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Georgia Laws of Intestacy: Who Inherits If You Die Without A Will?
When you pass away without leaving a will you are “intestate.” Intestacy means that state law, rather than you, determines who inherits what portion of your estate. Because death is a certainty for all of us, estate planning is a necessity. Intestacy succession laws of the state of Georgia dictate who inherits your assets. Consequently, intestacy can create a host of issues and complications your descendants.
Under Georgia intestacy laws, a surviving spouse’s share of your estate may not be less than one-third of the total estate. That means if a person dies with a spouse and one child, they share the estate equally. If they leave behind a spouse and four children, the spouse receives a third of the estate and the children equally divide the remaining two-thirds. If only a spouse survives the deceased person, the spouse likely inherits the entire estate. If there is no spouse, surviving children inherit the entire estate.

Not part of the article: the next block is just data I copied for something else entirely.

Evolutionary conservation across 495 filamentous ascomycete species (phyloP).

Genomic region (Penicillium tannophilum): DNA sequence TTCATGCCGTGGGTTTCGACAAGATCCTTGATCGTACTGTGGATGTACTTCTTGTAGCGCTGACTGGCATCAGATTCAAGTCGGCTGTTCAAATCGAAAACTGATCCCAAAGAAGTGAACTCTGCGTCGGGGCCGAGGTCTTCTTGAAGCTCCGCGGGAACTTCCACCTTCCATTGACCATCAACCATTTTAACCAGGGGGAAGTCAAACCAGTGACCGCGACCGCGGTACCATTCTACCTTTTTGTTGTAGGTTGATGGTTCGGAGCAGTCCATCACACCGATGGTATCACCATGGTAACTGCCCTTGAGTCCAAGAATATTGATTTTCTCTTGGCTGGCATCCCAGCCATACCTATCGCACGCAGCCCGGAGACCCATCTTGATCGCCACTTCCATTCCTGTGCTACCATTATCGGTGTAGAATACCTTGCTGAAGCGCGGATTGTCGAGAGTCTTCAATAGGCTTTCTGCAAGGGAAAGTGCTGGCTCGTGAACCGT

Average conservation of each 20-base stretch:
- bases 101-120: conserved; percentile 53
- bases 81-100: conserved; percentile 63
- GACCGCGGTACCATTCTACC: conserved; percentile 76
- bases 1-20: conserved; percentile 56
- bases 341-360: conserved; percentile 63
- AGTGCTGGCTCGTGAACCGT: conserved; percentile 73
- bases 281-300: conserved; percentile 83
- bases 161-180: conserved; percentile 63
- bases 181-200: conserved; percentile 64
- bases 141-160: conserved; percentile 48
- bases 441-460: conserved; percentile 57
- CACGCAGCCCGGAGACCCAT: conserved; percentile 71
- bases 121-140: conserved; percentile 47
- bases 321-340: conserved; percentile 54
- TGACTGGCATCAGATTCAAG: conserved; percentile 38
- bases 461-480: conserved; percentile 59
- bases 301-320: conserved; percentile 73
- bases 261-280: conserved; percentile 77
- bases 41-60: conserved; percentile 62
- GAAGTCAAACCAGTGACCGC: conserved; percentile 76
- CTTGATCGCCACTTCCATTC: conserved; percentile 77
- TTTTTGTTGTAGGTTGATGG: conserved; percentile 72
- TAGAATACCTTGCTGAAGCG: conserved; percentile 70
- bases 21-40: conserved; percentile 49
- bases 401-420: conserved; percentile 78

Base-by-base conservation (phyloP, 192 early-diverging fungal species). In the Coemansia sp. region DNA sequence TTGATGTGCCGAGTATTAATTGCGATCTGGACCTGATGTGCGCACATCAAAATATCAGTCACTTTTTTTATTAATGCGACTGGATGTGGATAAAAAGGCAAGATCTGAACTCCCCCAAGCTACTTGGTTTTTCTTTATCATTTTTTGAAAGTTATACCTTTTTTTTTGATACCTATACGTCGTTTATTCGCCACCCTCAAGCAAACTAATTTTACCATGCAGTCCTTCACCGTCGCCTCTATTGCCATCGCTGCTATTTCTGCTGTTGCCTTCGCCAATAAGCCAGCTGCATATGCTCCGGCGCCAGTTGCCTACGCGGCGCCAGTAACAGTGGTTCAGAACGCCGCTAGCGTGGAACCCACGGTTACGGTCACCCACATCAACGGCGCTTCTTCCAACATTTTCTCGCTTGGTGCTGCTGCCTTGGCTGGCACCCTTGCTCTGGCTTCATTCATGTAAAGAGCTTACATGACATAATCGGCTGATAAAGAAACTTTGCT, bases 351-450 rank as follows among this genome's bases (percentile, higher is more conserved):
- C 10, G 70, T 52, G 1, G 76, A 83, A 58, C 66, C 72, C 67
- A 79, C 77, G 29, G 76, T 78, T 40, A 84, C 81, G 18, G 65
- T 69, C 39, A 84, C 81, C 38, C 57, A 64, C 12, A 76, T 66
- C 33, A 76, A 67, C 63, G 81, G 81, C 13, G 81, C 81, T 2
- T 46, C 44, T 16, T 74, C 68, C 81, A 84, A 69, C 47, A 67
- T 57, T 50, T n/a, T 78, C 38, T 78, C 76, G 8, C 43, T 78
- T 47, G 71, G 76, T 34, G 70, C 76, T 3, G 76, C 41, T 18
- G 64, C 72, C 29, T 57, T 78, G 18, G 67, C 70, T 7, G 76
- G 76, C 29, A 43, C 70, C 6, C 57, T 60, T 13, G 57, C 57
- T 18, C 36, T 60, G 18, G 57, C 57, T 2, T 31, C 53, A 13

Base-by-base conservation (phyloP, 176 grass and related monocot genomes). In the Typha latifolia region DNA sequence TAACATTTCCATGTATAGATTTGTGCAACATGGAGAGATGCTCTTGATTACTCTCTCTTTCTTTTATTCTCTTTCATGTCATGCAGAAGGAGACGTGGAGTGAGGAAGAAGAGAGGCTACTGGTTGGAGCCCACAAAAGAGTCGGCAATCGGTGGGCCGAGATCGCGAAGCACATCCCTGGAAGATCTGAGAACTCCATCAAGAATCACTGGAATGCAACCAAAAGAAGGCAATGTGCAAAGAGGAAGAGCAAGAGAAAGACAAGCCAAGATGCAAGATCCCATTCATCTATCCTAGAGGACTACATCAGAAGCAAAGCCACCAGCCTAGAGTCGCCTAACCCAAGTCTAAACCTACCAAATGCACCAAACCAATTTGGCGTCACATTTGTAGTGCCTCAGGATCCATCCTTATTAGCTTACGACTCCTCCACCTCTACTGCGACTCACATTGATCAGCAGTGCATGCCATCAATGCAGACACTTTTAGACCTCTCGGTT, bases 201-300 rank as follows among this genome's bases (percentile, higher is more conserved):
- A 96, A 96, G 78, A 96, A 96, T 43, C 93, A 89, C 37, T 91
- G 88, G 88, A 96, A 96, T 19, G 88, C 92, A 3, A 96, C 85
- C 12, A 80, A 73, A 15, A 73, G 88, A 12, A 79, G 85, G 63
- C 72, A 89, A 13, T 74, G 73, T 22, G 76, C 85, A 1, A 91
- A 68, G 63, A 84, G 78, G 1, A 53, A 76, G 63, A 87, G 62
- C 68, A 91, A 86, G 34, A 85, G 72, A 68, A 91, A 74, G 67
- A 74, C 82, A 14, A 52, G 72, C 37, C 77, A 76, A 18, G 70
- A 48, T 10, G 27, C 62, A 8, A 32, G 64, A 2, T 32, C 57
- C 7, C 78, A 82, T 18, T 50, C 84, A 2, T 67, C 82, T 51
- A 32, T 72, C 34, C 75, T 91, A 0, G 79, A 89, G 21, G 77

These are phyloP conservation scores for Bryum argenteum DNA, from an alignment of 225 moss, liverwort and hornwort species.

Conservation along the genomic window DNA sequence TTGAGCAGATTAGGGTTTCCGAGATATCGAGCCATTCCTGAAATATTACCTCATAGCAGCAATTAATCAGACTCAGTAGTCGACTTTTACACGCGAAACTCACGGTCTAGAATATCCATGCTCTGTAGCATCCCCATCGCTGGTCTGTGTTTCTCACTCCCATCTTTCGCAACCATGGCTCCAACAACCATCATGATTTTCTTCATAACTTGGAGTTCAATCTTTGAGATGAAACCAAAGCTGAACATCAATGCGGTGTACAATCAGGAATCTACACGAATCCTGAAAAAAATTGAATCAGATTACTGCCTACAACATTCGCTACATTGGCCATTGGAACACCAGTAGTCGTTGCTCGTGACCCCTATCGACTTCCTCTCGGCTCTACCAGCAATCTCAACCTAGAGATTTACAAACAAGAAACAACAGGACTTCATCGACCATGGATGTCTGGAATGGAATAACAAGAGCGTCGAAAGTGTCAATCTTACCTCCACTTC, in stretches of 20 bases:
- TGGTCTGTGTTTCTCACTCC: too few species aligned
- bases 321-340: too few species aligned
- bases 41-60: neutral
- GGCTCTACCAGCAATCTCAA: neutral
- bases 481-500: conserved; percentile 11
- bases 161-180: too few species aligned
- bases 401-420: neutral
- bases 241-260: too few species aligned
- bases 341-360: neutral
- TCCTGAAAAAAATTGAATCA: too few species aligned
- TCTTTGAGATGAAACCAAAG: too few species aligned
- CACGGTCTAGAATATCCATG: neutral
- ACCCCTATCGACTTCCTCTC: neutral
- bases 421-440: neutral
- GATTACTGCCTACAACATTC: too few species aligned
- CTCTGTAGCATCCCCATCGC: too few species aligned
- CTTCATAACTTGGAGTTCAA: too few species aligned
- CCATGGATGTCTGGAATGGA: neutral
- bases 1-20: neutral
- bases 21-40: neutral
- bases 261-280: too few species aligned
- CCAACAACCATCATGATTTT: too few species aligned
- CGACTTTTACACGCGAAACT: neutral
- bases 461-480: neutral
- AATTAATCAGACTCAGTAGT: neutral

What Happens When The Intestate Estate Is Not Survived By A Spouse or Descendants
In a situation where no spouse or descendants survive the decedent, parents may be able to inherit. If both parents are alive, they equally inherit the deceased person’s estate. If only one parent is still alive, they inherit the entire probate estate. If the decedent is survived by siblings, but not parents, the siblings (or their descendants) inherit the intestate estate. If there are no siblings, grandparents, aunts, uncles, and first cousins are in line to inherit.
As you can see, dying intestate can create a complex situation. Taking time to plan your estate now leaves you and your family with invaluable peace of mind. If you need help creating an estate plan, call the experienced team of attorneys at Treadaway & Treadaway. We specialize in estate planning. Contact us today!